Your skeletal, smooth and cardiac muscles work together to keep your body running like a machine. Within this muscular system there are various parts, from muscle fibers to ligaments. You may know about hamstrings, quadriceps and abdominal muscles, but there hundreds of muscles that move within your body. Some are involuntary, like parts of your digestive system, while you control others whenever you go for a walk or lift weights.
You’ve heard the saying: it’s all in the hips, but for many of us, our hips – or more precisely, our hip flexors – are tight, stiff and inflexible. If you’re an office worker you can probably thank sitting down at your desk 8 or more hours a day for your tight hip flexors. Habitual sitting causes your hip flexors to tighten and shorten – adjustable standing desks, anyone?
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Lie on your back with your knees bent and feet flat on the floor. Place left ankle right below right knee, creating a “four” shape with left leg. Thread left arm through the opening you created with left leg and clasp hands behind right knee. Lift right foot off floor and pull right knee toward chest, flexing left foot. Hold for 30 seconds, then repeat on opposite side.
So, who cares right? Wrong. Everyone has seen that little old man walking with a cane, hunched over almost to the point of staring at the ground. Do you think he always walked like that? I'd bet you he didn't. Maybe he had an injury that never healed properly, or maybe after spending years and years in a similar position, his body became tighter and tighter until eventually he ended up bent over.
Start in a runner’s lunge with right leg forward, right knee over right ankle and back leg straight. Walk right foot over toward left hand, then drop right shin and thigh to the floor, making sure to keep right knee in line with right hip. Allow left leg to rest on the floor with top of left foot facing down. Take a moment to square your hips to the front of the room. Hold here, or hinge at hips and lower torso toward floor, allowing head to rest on forearms. Hold for at least 30 seconds, then repeat on opposite side. You want to feel a moderate stretch in the outside of the right thigh, but if this pose hurts your knees or feels too uncomfortable, stick with Thread the Needle.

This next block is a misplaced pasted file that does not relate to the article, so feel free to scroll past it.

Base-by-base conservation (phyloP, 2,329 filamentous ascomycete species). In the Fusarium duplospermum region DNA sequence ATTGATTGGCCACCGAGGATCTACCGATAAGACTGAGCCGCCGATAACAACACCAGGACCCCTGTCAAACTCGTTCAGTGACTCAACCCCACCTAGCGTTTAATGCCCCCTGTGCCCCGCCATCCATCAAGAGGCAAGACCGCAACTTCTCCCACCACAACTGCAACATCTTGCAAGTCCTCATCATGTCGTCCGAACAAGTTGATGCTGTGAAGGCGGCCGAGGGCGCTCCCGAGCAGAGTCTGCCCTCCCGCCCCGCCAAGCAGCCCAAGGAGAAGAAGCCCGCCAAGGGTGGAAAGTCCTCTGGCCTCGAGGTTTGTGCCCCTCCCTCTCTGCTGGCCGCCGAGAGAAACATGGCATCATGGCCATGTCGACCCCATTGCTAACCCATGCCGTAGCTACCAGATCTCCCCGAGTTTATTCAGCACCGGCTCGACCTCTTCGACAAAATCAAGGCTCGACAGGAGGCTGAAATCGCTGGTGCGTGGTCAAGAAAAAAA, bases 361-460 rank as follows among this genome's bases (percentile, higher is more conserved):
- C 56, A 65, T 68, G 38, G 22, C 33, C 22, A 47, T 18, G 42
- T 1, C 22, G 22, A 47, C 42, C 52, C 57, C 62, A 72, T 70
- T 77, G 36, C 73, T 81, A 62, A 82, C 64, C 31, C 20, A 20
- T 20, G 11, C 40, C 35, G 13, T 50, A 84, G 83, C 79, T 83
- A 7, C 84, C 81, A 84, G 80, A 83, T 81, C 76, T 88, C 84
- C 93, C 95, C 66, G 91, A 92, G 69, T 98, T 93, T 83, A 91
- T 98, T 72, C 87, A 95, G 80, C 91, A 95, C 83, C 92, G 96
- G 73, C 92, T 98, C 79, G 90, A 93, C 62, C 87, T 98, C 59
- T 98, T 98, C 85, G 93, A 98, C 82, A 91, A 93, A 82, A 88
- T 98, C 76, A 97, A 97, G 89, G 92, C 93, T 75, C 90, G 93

Kneel on your mat with thighs perpendicular to the floor and tops of of your feet facing down. Place a yoga block between your feet. Bring your inner knees together. Slide your feet apart so they are slightly wider than your hips, and press the tops of your feet evenly into the mat. Slowly sit down on the yoga block. Use your hands to turn the top of your thighs inward. Allow the backs of your hands to rest on your thighs. Hold for at least 30 seconds.
This article will explain why doing hip flexor stretches may not loosen your hips, and what you can do instead to relieve tightness and improve your ability. If you like this story, be sure to subscribe to the PTDC newsletter. It’s free, and you’ll get the best fitness industry advice—from training techniques to coaching skills to marketing and business—delivered straight to your inbox every week.
I like to think of myself as a powerful, modern Highland warrior, or maybe a Viking. Had I been born 1,100 years ago I would have leapt first off the longboat to battle hundreds of enemies with a giant axe, or so the fantasy goes. But, it didn't take strength coach Matt Wattles long to put a pin in that balloon. All he had to do was ask me to raise my toes all the way up to his hands, and in an instant, I felt like a senior citizen with a hip replacement. That movement was hard.
We all do it—we stretch in the morning to get our blood flowing, we stretch our legs after a long drive, and we stretch our shoulders after sitting at our desks for hours. Stretching is an intuitive movement, not only for humans but for animals as well. (Try doing some yoga on your living room floor without your dog or cat coming by to stretch alongside you!) We stretch because it is a simple and effective way to loosen our muscles and invigorate our bodies.